Police Academy 4: Citizens on Patrol (1987) — A bloated donkey corpse in July


Justin’s rating: Five bullets in six-chambered revolver which loads from a seven-stock belt out of a nine-piece outfit.

Justin’s review: Okay, now there might be rules on trilogies, but when a series heads into its forth film, there’s a new sheriff in town. Sure, that sheriff might be direct-to-video, marking this film series as a lame joke, but sometimes that sheriff might be rustling up the posse for an a new twist. Star Trek IV took Trek into comedy, Critters 4 went to space, and The Next Karate Kid got downright Swanky.

The Police Academy movies are seen by many as a low-rent Naked Gun gagfest, or a high-rent episode of COPS. I personally like the movies, mostly because they embrace the best of what eighties cinema had to offer (collective groan from the audience: “Oh, jeez, not THE EIGHTIES lecture AGAIN! Please! I’d rather have my colon sucked out my belly button than that!”).

A bunch of screw-ups, all with one-note characters (Look! Jones makes funny sounds! Tackleberry likes heavy weaponry!). There’s a Mean Enemy and a Big Enemy. The Mean Enemy usually is associated with the goofballs and tries to make them look bad at every opportunity. He has no sense of humor and is repeatedly humiliated by said goofballs. The Big Enemy does criminal acts, but is easily caught after an extended chase sequence. And happily, there is no attempt at realism. I don’t need realism when I watch movies, I need fluffy elephants slipping on squirrel leavings and gratuitous music sequences.

Have I even begun to talk about this movie! Good gravy, no. Although Police Academy 5 was a decent run (and about the last watchable Police Academy movie made), number four is the end of the original franchise. You know what I’m talking about — Steve Guttenburgenstein. Despite being as famous as Showgirls and rich as many kings, Steve decided that this was it for Officer Mahoney.

At the film’s onset, we’re treated to the most ’80s rap ever (you know, back when you could understand the words rappers were rapping about) and the worst criminal act known to mankind: skateboarding. The district is overrun or something by like three skateboarders, one of whom is David Spade in his first movie role. Seriously: David Spade, skateboarder. I guess we all have to start somewhere.

In an attempt to pass the torch to a new generation of policemen, our beloved heroes start a C.O.P. program to semi-enlist citizen helpers. That seems like a very irresponsible thing for police to do, sort of akin to luring human shields to protect the Real Cops. So we have the old school of Mahoney, Jones, the big guy who is Bubba Smith, the blonde bombshell, and all the rest. They pal around with The Policedudes: The New Batch, which consist of David Spade, a bloodthirsty old lady, and a really fat guy who’s the only one to make it onto Police Academy 5.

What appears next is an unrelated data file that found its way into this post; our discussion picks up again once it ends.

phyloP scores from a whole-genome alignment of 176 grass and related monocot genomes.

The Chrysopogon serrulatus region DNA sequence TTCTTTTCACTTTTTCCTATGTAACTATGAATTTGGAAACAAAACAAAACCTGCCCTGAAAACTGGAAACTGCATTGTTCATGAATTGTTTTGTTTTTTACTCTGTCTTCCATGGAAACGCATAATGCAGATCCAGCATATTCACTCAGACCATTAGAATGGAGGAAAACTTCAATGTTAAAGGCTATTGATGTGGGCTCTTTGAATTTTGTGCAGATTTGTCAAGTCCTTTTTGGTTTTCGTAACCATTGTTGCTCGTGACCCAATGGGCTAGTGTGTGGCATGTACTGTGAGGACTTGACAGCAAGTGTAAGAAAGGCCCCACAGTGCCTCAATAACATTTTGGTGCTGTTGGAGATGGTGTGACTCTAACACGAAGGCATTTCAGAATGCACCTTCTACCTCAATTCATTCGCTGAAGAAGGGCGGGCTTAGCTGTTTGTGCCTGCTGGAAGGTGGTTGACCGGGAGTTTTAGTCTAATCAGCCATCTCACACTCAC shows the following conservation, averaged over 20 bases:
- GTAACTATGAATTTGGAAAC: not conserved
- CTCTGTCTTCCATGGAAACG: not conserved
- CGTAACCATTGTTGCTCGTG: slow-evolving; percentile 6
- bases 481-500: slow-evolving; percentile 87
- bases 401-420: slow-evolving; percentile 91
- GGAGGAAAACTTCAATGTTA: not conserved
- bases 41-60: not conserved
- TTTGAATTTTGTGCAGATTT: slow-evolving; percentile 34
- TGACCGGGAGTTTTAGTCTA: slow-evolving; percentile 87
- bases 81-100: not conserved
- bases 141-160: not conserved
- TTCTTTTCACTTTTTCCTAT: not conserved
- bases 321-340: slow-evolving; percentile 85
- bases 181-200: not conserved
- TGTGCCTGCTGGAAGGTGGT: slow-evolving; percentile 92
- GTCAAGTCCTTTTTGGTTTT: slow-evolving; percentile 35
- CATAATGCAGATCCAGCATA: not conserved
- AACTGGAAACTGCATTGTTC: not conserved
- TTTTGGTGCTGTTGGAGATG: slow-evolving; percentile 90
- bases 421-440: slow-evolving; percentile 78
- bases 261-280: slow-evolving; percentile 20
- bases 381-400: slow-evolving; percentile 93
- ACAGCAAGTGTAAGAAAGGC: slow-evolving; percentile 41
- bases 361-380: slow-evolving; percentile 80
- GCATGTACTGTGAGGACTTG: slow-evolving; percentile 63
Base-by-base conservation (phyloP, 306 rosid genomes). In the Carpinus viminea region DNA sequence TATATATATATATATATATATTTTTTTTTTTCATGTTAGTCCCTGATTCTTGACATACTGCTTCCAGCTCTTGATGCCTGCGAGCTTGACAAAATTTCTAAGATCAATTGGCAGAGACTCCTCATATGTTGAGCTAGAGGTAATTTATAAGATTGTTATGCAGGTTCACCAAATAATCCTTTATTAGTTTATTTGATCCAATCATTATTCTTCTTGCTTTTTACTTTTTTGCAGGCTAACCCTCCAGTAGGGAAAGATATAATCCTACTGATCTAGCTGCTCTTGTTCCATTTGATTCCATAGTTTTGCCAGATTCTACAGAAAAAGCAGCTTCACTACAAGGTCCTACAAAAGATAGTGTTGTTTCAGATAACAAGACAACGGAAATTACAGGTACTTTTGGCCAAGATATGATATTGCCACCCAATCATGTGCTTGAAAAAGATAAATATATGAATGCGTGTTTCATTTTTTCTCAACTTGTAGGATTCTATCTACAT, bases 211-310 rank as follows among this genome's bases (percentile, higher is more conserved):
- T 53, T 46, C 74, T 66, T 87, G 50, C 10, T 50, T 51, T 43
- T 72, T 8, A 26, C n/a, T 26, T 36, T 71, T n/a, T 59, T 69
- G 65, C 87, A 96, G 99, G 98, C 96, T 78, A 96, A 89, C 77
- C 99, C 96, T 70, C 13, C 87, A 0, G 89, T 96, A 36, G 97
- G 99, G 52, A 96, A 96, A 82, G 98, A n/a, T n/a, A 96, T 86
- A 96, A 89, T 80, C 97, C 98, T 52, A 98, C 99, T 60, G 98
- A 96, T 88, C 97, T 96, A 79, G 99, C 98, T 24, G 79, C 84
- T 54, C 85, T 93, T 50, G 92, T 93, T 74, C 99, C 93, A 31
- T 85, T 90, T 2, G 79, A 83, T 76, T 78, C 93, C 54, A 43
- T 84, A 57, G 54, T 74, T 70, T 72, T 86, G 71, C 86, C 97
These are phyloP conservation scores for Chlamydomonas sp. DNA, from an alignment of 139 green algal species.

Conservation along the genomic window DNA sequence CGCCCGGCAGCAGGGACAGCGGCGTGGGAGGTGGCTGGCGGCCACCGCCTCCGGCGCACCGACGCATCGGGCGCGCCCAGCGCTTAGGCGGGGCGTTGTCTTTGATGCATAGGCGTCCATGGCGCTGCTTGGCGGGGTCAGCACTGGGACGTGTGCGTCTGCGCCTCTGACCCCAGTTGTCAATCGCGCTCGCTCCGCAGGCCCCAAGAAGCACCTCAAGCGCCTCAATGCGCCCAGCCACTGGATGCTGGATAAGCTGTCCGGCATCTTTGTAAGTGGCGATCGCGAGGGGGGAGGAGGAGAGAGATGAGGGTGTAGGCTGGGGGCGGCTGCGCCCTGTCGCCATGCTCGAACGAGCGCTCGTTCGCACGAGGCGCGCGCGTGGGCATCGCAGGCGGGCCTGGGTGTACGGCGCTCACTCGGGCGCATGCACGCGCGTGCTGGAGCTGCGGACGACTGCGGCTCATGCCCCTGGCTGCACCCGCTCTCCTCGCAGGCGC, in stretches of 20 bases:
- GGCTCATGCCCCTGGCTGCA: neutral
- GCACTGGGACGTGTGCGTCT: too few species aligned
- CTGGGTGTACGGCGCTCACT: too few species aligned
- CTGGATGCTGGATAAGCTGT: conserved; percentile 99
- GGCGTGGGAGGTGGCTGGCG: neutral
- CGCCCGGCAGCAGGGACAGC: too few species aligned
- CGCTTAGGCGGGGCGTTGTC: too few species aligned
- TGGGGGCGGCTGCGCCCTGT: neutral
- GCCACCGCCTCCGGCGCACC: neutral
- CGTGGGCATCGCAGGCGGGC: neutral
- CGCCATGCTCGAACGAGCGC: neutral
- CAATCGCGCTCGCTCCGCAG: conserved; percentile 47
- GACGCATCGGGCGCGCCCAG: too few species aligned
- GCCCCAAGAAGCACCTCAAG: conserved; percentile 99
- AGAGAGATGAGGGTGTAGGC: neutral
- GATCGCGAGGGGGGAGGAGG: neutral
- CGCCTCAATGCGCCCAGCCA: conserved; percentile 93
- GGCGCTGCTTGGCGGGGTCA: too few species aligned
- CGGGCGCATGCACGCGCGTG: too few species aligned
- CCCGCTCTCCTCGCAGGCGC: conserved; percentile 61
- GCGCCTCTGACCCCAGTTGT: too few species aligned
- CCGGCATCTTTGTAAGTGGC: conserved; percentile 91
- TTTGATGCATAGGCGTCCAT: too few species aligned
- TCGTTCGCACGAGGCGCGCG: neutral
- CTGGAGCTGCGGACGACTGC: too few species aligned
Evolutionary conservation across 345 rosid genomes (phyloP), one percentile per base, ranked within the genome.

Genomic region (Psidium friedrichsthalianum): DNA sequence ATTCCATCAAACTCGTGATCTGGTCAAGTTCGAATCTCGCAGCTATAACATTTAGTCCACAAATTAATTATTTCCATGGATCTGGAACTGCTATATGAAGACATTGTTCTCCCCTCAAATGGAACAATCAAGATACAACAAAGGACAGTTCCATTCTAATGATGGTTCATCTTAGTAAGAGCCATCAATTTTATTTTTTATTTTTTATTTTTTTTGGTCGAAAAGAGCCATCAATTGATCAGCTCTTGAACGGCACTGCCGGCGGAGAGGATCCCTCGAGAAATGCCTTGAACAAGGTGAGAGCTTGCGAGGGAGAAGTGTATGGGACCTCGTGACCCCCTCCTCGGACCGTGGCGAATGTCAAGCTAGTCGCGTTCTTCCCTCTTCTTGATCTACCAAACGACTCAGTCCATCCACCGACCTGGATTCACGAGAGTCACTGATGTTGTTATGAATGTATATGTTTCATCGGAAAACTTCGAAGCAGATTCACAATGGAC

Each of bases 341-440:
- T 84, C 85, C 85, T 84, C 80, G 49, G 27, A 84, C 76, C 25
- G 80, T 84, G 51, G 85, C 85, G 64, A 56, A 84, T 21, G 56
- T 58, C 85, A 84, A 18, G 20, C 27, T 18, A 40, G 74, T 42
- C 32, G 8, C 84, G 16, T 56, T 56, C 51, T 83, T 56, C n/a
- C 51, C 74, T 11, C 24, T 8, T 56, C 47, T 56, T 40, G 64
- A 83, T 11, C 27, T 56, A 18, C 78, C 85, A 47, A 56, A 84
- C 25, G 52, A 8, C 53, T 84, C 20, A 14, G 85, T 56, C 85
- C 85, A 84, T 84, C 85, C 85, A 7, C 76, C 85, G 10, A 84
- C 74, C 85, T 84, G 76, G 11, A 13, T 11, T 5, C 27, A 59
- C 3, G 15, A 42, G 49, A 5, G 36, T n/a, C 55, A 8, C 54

Thus follows a long sequence of Harris “This program is going to fail and I’m gonna make it fail,” Mahoney “Just give them a chance, I know they can do it,” new screwballs going through training, a few romances, Evil Guy shows up, everyone saves the day. My favorite underdog is Zed (Bobcat Goldthwait), whose voice and face flutters and fluctuates as much as a ’70s cartoon. He’s funny and frightens the hell out of everyone else. I like that in people.

Is Police Academy 4 a superb film? Um, no. Is it juvenile and appeals to the low-brow among us? Yes. Does it even blatantly rip off concepts and plots from the first three flicks? Yuppers. But does it contain the best porta-potty-exposed scene in film history? You know, I do think so. And does Jason make a cameo that is better than all of the Friday the 13th movies combined? Hallelujah, yes. It’s the small things in life that make it worthwhile. Essentially, the Police Academy movies are college parties endorsed by major city organizations. I can live with that.

Sue’s rating: Juvenile, frustrating and imbecilic — and that was just the trip to the video store!

Sue’s review: Honestly. I was absolutely stunned to discover that in the great switchover from VHS to DVD, my local renting haunt didn’t just not have Police Academy 4, they didn’t have ANY Police Academy movies at all! Oh humanity, what hast thou wrought?